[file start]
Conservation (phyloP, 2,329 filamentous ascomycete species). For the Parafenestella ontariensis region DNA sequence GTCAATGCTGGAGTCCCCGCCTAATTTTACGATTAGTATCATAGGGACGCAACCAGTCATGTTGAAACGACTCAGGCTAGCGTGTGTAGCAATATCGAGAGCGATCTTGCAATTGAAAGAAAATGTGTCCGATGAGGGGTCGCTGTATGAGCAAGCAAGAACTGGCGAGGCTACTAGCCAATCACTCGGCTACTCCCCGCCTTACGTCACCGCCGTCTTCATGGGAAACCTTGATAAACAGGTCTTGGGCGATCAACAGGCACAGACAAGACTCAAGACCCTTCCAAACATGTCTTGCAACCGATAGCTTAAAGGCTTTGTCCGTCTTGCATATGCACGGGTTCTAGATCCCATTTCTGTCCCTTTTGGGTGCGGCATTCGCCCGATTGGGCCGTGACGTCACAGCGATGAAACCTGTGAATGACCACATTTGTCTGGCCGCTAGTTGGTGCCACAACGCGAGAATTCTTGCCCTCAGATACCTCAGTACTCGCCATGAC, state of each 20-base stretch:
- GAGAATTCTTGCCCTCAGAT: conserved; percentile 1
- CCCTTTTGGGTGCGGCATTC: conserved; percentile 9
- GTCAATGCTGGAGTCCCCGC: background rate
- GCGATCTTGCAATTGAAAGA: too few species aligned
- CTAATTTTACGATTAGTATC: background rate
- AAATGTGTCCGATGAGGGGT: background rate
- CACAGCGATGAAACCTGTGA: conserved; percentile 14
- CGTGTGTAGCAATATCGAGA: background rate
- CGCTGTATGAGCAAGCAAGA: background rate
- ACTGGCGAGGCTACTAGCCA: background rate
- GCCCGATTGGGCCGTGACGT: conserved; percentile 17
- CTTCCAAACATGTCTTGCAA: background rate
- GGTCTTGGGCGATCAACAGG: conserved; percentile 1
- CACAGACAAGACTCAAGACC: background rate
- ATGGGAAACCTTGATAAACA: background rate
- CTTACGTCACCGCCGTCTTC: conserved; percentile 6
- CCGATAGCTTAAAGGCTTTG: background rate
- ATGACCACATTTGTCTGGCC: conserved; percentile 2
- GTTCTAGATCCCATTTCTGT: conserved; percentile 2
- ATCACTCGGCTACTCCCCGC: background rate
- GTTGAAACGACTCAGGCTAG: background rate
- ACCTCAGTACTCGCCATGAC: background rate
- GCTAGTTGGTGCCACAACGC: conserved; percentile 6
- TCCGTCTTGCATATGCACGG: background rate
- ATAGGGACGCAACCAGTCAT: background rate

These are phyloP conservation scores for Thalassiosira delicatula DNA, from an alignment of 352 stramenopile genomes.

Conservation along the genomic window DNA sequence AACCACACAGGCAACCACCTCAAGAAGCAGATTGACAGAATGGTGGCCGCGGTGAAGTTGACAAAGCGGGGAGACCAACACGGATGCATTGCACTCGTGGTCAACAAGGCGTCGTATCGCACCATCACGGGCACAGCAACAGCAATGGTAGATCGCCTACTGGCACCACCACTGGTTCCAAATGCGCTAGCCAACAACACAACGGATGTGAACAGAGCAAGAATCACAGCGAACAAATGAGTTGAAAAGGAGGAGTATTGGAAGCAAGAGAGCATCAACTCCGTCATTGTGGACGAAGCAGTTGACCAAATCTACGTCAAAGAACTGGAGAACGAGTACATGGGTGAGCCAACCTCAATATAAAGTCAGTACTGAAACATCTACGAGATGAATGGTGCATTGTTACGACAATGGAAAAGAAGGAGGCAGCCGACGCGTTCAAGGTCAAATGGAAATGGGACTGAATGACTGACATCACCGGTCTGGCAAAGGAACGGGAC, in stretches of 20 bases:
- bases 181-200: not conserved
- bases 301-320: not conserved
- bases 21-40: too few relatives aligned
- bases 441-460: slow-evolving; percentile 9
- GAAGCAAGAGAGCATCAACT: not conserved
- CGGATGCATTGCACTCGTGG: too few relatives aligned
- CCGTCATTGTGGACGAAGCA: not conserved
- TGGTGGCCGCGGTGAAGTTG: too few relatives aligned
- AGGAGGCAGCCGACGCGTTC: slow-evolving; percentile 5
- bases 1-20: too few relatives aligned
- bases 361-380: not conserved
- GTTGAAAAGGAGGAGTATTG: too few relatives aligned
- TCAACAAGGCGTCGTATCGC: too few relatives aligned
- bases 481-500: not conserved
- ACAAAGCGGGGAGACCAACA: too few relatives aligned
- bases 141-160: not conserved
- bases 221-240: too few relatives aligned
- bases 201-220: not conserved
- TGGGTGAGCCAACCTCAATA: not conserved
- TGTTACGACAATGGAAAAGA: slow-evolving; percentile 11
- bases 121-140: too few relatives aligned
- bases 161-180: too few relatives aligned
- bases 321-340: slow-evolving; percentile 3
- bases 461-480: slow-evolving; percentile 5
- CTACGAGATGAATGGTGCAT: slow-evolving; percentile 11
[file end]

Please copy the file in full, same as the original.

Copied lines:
Conservation (phyloP, 2,329 filamentous ascomycete species). For the Parafenestella ontariensis region DNA sequence GTCAATGCTGGAGTCCCCGCCTAATTTTACGATTAGTATCATAGGGACGCAACCAGTCATGTTGAAACGACTCAGGCTAGCGTGTGTAGCAATATCGAGAGCGATCTTGCAATTGAAAGAAAATGTGTCCGATGAGGGGTCGCTGTATGAGCAAGCAAGAACTGGCGAGGCTACTAGCCAATCACTCGGCTACTCCCCGCCTTACGTCACCGCCGTCTTCATGGGAAACCTTGATAAACAGGTCTTGGGCGATCAACAGGCACAGACAAGACTCAAGACCCTTCCAAACATGTCTTGCAACCGATAGCTTAAAGGCTTTGTCCGTCTTGCATATGCACGGGTTCTAGATCCCATTTCTGTCCCTTTTGGGTGCGGCATTCGCCCGATTGGGCCGTGACGTCACAGCGATGAAACCTGTGAATGACCACATTTGTCTGGCCGCTAGTTGGTGCCACAACGCGAGAATTCTTGCCCTCAGATACCTCAGTACTCGCCATGAC, state of each 20-base stretch:
- GAGAATTCTTGCCCTCAGAT: conserved; percentile 1
- CCCTTTTGGGTGCGGCATTC: conserved; percentile 9
- GTCAATGCTGGAGTCCCCGC: background rate
- GCGATCTTGCAATTGAAAGA: too few species aligned
- CTAATTTTACGATTAGTATC: background rate
- AAATGTGTCCGATGAGGGGT: background rate
- CACAGCGATGAAACCTGTGA: conserved; percentile 14
- CGTGTGTAGCAATATCGAGA: background rate
- CGCTGTATGAGCAAGCAAGA: background rate
- ACTGGCGAGGCTACTAGCCA: background rate
- GCCCGATTGGGCCGTGACGT: conserved; percentile 17
- CTTCCAAACATGTCTTGCAA: background rate
- GGTCTTGGGCGATCAACAGG: conserved; percentile 1
- CACAGACAAGACTCAAGACC: background rate
- ATGGGAAACCTTGATAAACA: background rate
- CTTACGTCACCGCCGTCTTC: conserved; percentile 6
- CCGATAGCTTAAAGGCTTTG: background rate
- ATGACCACATTTGTCTGGCC: conserved; percentile 2
- GTTCTAGATCCCATTTCTGT: conserved; percentile 2
- ATCACTCGGCTACTCCCCGC: background rate
- GTTGAAACGACTCAGGCTAG: background rate
- ACCTCAGTACTCGCCATGAC: background rate
- GCTAGTTGGTGCCACAACGC: conserved; percentile 6
- TCCGTCTTGCATATGCACGG: background rate
- ATAGGGACGCAACCAGTCAT: background rate

These are phyloP conservation scores for Thalassiosira delicatula DNA, from an alignment of 352 stramenopile genomes.

Conservation along the genomic window DNA sequence AACCACACAGGCAACCACCTCAAGAAGCAGATTGACAGAATGGTGGCCGCGGTGAAGTTGACAAAGCGGGGAGACCAACACGGATGCATTGCACTCGTGGTCAACAAGGCGTCGTATCGCACCATCACGGGCACAGCAACAGCAATGGTAGATCGCCTACTGGCACCACCACTGGTTCCAAATGCGCTAGCCAACAACACAACGGATGTGAACAGAGCAAGAATCACAGCGAACAAATGAGTTGAAAAGGAGGAGTATTGGAAGCAAGAGAGCATCAACTCCGTCATTGTGGACGAAGCAGTTGACCAAATCTACGTCAAAGAACTGGAGAACGAGTACATGGGTGAGCCAACCTCAATATAAAGTCAGTACTGAAACATCTACGAGATGAATGGTGCATTGTTACGACAATGGAAAAGAAGGAGGCAGCCGACGCGTTCAAGGTCAAATGGAAATGGGACTGAATGACTGACATCACCGGTCTGGCAAAGGAACGGGAC, in stretches of 20 bases:
- bases 181-200: not conserved
- bases 301-320: not conserved
- bases 21-40: too few relatives aligned
- bases 441-460: slow-evolving; percentile 9
- GAAGCAAGAGAGCATCAACT: not conserved
- CGGATGCATTGCACTCGTGG: too few relatives aligned
- CCGTCATTGTGGACGAAGCA: not conserved
- TGGTGGCCGCGGTGAAGTTG: too few relatives aligned
- AGGAGGCAGCCGACGCGTTC: slow-evolving; percentile 5
- bases 1-20: too few relatives aligned
- bases 361-380: not conserved
- GTTGAAAAGGAGGAGTATTG: too few relatives aligned
- TCAACAAGGCGTCGTATCGC: too few relatives aligned
- bases 481-500: not conserved
- ACAAAGCGGGGAGACCAACA: too few relatives aligned
- bases 141-160: not conserved
- bases 221-240: too few relatives aligned
- bases 201-220: not conserved
- TGGGTGAGCCAACCTCAATA: not conserved
- TGTTACGACAATGGAAAAGA: slow-evolving; percentile 11
- bases 121-140: too few relatives aligned
- bases 161-180: too few relatives aligned
- bases 321-340: slow-evolving; percentile 3
- bases 461-480: slow-evolving; percentile 5
- CTACGAGATGAATGGTGCAT: slow-evolving; percentile 11